ARTICLE: Donald Trump’s rise to power changed how news talk about ‘the border’

News discourse on the American-Mexican border region of Rio Grande Valley changed noticeably over 2015 – 2017. K. Jill Fleuriet, of the University of Texas at San Antonio, and Mari Castellano collected all Rio Grande Valley related news stories from nine national news outlets from that time and analysed how ‘the border’ was depicted in them.

At the beginning of 2015, the region was covered through various topics, including but not limited to immigration. For example, a major topic at the time was lack in health care services. Toward the end of the year, however, the presidential campaign of Donald Trump had impacted the coverage: news begun to focus heavily on illegal immigration and border security.

In 2016, the coverage was all but dominated by (now president) Trump’s discourse of securitization. The border region was now mostly seen as a lawless place and a threat to national security. Even though some counternarratives emerged, even they mostly discussed the Rio Grande Valley from the viewpoint of security: how secure is the border and how to best increase its security?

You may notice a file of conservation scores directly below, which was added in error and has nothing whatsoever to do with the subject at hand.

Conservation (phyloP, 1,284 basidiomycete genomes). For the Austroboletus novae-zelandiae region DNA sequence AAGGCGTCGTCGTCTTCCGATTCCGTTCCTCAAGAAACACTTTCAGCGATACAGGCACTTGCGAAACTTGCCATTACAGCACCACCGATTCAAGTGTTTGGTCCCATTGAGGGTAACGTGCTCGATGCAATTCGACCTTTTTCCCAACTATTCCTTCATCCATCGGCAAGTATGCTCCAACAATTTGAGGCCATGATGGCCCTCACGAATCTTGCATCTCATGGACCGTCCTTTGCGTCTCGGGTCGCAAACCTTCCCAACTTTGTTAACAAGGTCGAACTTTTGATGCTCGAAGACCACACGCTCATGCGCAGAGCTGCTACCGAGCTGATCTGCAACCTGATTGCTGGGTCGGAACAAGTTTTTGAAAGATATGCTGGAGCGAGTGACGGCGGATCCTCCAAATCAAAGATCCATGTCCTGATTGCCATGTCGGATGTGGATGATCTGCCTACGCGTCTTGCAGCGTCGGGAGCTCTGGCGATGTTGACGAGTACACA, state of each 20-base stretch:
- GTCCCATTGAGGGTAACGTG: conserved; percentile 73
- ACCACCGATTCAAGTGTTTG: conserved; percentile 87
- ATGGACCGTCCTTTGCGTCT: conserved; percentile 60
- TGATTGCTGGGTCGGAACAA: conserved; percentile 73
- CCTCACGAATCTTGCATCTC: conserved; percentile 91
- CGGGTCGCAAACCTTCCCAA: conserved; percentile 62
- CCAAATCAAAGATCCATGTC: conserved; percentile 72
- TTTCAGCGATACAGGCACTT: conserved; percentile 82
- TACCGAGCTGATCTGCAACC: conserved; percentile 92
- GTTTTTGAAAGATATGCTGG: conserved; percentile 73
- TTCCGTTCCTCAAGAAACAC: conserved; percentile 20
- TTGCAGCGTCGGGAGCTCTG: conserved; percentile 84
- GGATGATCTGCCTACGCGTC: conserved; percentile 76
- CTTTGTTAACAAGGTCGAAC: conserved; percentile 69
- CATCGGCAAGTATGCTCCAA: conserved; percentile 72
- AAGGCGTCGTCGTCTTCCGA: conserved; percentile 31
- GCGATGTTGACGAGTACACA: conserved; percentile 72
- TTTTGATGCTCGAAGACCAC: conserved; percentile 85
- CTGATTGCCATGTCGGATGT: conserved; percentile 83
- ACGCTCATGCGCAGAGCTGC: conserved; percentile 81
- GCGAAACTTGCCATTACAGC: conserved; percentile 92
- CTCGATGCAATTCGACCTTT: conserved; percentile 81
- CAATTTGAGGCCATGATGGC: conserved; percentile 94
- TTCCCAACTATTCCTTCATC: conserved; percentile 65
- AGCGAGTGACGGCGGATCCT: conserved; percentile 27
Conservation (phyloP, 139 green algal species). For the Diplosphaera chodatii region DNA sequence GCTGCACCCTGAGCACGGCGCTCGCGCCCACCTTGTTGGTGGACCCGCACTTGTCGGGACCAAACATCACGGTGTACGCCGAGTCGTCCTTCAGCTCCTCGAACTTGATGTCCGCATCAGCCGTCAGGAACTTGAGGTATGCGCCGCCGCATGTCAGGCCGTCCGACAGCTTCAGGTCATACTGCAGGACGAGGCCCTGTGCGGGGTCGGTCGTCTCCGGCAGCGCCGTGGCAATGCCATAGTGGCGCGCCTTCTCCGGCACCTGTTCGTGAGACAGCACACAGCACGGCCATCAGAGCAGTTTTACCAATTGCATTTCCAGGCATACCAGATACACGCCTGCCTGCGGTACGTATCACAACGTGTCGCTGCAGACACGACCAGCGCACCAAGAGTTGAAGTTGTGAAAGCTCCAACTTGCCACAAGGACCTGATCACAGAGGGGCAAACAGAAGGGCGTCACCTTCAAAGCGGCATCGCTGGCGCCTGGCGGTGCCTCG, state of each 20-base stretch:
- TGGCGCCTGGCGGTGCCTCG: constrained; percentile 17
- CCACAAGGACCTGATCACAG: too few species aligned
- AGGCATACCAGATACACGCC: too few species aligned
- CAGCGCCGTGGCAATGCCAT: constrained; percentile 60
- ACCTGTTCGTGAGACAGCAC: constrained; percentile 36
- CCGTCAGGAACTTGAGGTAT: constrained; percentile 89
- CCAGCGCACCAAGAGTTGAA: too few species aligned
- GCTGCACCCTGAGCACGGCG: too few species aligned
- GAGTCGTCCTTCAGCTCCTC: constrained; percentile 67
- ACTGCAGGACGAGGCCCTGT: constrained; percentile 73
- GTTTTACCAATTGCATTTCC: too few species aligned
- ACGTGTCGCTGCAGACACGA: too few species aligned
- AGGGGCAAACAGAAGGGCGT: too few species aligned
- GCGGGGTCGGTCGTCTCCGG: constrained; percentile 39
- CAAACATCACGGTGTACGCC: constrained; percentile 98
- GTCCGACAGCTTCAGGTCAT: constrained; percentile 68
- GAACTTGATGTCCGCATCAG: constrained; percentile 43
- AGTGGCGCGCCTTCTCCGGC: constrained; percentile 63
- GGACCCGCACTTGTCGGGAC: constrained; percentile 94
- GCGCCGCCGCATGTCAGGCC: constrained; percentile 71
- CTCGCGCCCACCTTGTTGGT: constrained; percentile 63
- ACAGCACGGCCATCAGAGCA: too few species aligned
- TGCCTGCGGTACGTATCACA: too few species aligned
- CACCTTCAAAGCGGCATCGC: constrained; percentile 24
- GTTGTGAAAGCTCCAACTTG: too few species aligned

According to Fleuriet and Castellano, the year 2017 (up to August, to which their sample ends) marked a turn toward normalcy in covering the border region. There was still much discussion over border security and immigration, but the spectrum of attention broadened. Stories on US-Mexico relations, nature conservation, economy and local land ownership appeared.

National news outlets were, eventually, able to break away from Trump’s vision of what ‘the border’ is and is about. Before that, however, Trump’s strategy of securitizing discussions of the region had worked: “Trump’s restrictive vision of the border was a deliberate strategy for political success,” the authors conclude.

The article “Media, place-making, and concept-metaphors: the US-Mexico border during the rise of Donald Trump” was published by the journal Media, Culture & Society. It is available online on the publisher’s website (abstract free).

Picture: Untitled by 3557203.

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